Two years ago, I didn’t know what quinoa was or even how to pronounce it (KEEN-wah). For those of you still in the dark, quinoa is technically not a grain but a seed, although it is used in virtually all the same ways as other whole grains.
It’s gone from being offered sporadically in specialty stores to prominently positioned on end caps in Sam’s Club.
And it’s gone from being the staple of poor communities to a high-dollar crop largely grown in South America — primarily, Peru and Bolivia.
The purple-flowered goosefoot plant has fast become a favorite for foodies with deep pockets, who are seeking organic, all-natural and gluten-free nutrition.
The world’s recent love affair with quinoa — with a pleasant nutty taste and superfood qualities — can be traced back, in part, to the Food and Agricultural Organization of the United Nations’ (FAO) declaration of 2013 as “The International Year of the Quinoa.”
It was singled out as a food with “high nutritive value,” impressive biodiversity and an important role to play in the achievement of food security worldwide.
Being nutrient-dense with anti-inflammatory benefits, it’s been touted as a food to decrease or control Type 2 diabetes and reduce the risk of cardiovascular disease and cancer.
The health-conscious started gobbling it up and couldn’t get enough. Upscale sandwich shops often mix it in with their salads, soups and vegetables. (That’s what I’ve been told; I’m not usually a patron of shops with $15 sandwiches.)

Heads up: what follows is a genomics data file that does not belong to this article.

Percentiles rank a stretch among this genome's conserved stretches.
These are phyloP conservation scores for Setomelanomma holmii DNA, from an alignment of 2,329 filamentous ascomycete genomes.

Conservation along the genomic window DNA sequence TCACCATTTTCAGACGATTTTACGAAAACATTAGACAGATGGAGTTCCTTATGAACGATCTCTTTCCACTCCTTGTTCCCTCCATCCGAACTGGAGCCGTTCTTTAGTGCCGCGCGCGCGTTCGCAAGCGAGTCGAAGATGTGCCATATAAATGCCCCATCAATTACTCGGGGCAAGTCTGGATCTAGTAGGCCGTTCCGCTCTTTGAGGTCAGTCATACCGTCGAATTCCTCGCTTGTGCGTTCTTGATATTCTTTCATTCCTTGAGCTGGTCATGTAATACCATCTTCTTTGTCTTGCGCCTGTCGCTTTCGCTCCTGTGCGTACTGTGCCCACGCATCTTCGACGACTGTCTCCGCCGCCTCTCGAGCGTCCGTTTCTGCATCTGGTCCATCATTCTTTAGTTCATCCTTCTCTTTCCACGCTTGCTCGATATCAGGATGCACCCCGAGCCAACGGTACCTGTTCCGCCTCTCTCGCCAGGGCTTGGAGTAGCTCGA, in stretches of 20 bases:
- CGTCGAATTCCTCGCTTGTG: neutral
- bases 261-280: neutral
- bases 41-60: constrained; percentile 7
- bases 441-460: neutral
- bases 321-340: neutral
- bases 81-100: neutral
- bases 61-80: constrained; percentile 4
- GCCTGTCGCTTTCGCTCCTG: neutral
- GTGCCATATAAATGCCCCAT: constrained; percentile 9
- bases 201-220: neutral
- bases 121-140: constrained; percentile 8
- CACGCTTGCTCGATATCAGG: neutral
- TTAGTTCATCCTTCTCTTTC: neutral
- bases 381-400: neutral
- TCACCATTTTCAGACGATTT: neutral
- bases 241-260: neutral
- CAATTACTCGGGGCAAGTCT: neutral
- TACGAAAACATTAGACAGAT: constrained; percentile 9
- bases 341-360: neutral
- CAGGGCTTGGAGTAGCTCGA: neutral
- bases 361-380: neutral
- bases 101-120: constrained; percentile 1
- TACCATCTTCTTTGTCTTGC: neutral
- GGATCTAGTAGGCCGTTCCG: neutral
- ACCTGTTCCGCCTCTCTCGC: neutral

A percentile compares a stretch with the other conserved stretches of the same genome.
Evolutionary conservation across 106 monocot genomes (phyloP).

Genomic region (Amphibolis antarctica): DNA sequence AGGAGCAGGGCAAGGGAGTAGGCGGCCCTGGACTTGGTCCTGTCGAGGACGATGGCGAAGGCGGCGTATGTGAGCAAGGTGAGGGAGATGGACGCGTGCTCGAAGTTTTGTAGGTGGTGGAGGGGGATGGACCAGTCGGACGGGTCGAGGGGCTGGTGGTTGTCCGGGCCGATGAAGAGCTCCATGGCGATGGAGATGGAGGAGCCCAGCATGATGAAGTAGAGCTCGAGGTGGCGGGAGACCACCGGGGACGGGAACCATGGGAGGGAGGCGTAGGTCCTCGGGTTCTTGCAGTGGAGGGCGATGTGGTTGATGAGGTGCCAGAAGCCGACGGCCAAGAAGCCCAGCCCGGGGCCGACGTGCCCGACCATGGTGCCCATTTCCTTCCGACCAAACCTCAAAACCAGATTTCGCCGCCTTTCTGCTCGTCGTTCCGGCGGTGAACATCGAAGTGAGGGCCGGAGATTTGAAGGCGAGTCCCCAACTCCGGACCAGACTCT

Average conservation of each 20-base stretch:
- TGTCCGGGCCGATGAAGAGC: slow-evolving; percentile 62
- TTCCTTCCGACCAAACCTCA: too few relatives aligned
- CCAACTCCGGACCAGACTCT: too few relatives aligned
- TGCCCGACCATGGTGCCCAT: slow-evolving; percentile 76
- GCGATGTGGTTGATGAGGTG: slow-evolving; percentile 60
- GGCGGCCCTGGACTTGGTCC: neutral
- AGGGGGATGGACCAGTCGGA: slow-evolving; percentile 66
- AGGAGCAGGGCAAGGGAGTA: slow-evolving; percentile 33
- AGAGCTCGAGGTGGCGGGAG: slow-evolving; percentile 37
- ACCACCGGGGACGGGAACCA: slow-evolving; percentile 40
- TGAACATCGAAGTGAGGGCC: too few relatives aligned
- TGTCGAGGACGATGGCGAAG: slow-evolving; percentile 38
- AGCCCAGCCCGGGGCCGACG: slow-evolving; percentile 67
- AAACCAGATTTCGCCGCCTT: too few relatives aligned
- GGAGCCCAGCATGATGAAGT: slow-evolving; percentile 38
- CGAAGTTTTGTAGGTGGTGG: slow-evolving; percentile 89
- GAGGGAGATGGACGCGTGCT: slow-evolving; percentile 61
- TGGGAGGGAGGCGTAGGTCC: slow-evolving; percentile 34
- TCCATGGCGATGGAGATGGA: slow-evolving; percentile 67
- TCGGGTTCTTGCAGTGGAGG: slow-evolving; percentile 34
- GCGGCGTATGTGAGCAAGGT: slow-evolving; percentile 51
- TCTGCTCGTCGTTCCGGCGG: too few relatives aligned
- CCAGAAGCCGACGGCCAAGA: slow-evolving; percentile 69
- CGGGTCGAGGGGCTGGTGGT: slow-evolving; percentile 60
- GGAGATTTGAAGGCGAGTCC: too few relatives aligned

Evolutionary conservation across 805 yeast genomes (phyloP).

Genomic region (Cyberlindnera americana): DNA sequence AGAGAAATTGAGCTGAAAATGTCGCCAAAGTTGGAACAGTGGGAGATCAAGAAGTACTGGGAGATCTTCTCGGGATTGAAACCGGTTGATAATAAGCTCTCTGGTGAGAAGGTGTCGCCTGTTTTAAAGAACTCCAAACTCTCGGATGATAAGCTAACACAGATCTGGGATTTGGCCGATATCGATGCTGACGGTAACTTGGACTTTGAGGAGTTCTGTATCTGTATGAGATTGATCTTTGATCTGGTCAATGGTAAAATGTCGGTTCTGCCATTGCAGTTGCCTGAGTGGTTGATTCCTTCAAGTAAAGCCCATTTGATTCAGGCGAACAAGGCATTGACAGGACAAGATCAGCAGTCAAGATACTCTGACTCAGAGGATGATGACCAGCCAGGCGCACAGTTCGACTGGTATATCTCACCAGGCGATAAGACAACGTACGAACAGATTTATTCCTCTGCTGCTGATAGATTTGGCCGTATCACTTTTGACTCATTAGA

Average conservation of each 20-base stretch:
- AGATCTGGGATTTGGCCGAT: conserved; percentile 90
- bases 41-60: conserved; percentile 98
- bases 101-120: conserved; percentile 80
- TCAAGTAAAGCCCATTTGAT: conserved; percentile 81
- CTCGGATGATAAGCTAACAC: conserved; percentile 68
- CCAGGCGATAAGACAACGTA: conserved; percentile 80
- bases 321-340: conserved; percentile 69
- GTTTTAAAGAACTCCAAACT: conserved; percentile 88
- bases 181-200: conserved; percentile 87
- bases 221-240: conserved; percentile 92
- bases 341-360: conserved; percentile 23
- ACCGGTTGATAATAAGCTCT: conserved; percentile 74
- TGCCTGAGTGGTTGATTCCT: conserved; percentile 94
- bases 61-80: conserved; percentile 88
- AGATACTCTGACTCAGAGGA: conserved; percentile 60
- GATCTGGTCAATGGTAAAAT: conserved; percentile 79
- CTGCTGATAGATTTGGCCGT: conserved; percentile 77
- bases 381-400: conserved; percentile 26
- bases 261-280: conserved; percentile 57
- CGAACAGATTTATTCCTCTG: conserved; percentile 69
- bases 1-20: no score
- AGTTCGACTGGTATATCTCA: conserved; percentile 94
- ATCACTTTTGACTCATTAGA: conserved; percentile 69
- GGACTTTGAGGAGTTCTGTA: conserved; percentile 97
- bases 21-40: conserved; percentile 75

It’s also great in breakfast courses. Personally, the way it looks and tastes reminds me of barley, which I happen to love — maybe with a dash of oatmeal flavor. You can make it sweet or savory, and it just soaks up the seasoning.
As worldwide demand has soared, so has the price, as the Andeans aren’t supplying enough of the seed they’ve cultivated for hundreds of years. Customs data from 2007 show 7.3 million pounds of quinoa imported into the U.S. That grew to 57.6 million pounds in 2012 and 68 million pounds in 2013. It’s still rising.
At my local Walmart, a 12-ounce box sells for about $5, depending on brand and whether it is traditional, red or black quinoa — all with slightly different tastes.
So, why hasn’t production moved elsewhere? It actually has to some degree and to the chagrin of Bolivian farmers whose annual incomes have more than doubled since the craze started.
What about U.S. quinoa?
So, why aren’t we growing it here in the United States? We did way back in the day, but the higher-yielding grain crops pushed out production. Today, very limited commercial quinoa production takes place in the United States, mostly in the Colorado Rockies and some production in California, Washington and Oregon. Quinoa likes an arid, cool climate, generally not over 90 degrees F.
And then there’s all the overhead involved in switching to a new crop and being able to justify it to the banker, especially when it’s speculated that the price may retreat or undergo several swings.
There are pests, diseases and sprouting issues to worry about, too. The research dollars and interest by large agribusinesses are just not there to solve these issues.
Several hundred varieties of quinoa exist, but more still needs to be done to bring production, of any degree, to the U.S. However, there is tremendous potential for quinoa.
With the FAO declaring 2016 the “International Year of the Pulses,” let’s hope consumers embrace and celebrate pulses — dry beans like pinto, black and chickpeas — as they have quinoa. U.S. dry beans growers are ready and eager to meet that demand!